Durlston Country Park

A stunning national nature reserve on the Purbeck coast south of Swanage.


Durlston Country Park: a national nature reserve

Site Details: 
Name of Location Durlston Country Park
Highlights Butterflies, Chalk grassland flora, Fungi in autumn, Migrating Birds, Orchids, Views
  • Ample parking on site
  • Charge for parking
  • Manned visitor centre
  • Cafe on site
  • Toilets on site
  • Picnic area
  • Seats around the site
  • Information leaflet available
  • Signed routes and trails
  • Well made paths
  • Mobility vehicle available
  • Guided walks and events
  • Dogs on leads only
OS Map Reference SZ033773
Aspect Detail
Area Isle of Purbeck
Geology Limestone
Manager Local Authorities
Access Tramper
Hazards for the less able: 
Hazard Comment Description
Steep Slopes There are some steep slopes and climbs in places

Escarpments and downland are often left unfarmed and so have a diversity of plant life and become designated as nature reserves to protect those species that are present. Steep slopes in such environments can be a struggle to climb and the risk of falling will always be present and special care is needed.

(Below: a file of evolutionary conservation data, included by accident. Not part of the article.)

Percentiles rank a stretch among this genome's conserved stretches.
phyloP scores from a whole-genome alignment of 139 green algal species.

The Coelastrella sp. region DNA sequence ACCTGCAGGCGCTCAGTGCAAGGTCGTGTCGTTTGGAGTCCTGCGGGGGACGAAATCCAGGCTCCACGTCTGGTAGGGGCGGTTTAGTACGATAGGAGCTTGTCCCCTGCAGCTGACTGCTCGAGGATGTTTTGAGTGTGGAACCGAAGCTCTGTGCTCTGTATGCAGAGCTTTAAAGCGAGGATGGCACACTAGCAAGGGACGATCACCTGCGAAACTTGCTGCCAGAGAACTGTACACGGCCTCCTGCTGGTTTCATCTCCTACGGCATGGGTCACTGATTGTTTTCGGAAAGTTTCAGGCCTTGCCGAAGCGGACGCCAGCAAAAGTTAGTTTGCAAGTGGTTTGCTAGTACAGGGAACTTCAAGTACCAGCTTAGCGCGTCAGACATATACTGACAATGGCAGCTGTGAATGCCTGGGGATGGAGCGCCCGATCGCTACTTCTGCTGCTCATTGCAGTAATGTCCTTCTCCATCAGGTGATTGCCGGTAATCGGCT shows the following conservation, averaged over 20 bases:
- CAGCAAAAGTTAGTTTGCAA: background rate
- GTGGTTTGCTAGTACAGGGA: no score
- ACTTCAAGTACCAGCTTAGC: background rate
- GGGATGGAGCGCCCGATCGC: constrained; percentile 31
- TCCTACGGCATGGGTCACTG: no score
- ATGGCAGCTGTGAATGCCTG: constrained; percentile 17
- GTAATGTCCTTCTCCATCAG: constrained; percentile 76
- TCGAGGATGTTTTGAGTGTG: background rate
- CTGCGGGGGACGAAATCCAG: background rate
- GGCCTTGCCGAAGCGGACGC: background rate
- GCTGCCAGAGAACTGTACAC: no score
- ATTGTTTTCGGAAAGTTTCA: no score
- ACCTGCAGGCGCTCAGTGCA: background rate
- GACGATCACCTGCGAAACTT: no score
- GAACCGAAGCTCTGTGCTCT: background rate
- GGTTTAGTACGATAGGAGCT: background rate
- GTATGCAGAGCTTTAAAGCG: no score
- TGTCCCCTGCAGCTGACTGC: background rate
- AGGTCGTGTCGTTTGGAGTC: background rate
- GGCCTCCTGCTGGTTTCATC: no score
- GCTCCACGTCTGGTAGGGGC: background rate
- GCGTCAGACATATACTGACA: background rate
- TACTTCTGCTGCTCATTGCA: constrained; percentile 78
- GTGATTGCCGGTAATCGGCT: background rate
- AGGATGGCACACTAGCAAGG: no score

Cliff Edges Leave the cliff edges to the well equipped climbers!

Coastal reserves may often have steep cliffs down to the sea. Keep children under close control in such places and adults should not venture too near the edge either. The Coastguard service is excellent but don't depend on them to get you out of trouble. It is amazing how many rescues are carried out each year along the Dorset coast. 

Mud It can be muddy around the fields, especially in winter

If you encounter mud on a reserve without the right footwear then you can have problems. Mud can occur anywhere, of course, after heavy rain but some reserves on clay or heavy soils can be muddy for much of the time. Activities such as mountain biking and horse riding can also churn up paths and make them almost impassable. 

Livestock Some delightful Hereford cows are used to graze the fields and downs

Grazing by cows, sheep or horses is an essential part of the management plan on many reserves. The livestock themselves are not a hazard but their dung can be unpleasant and very slippery if you are unfortunate enough to step in it! Soft ground on reserves where cows are grazed can become very pitted, uneven and muddy. Some people, of course, are very nervous about being close to livestock. It is essential that dogs are kept on leads near livestock (but then should always be on leads on nature reserves) and it is also essential that gates are closed after you.

More site photos (see also link below): 

This map shows the location of the reserve (purple marker) and access points to the reserve (yellow markers). You can use the Google map controls to zoom in get a more detailed idea of where it is and where to park. If you click on a marker more information about directions,  sat nav co-ordinates and parking will display.

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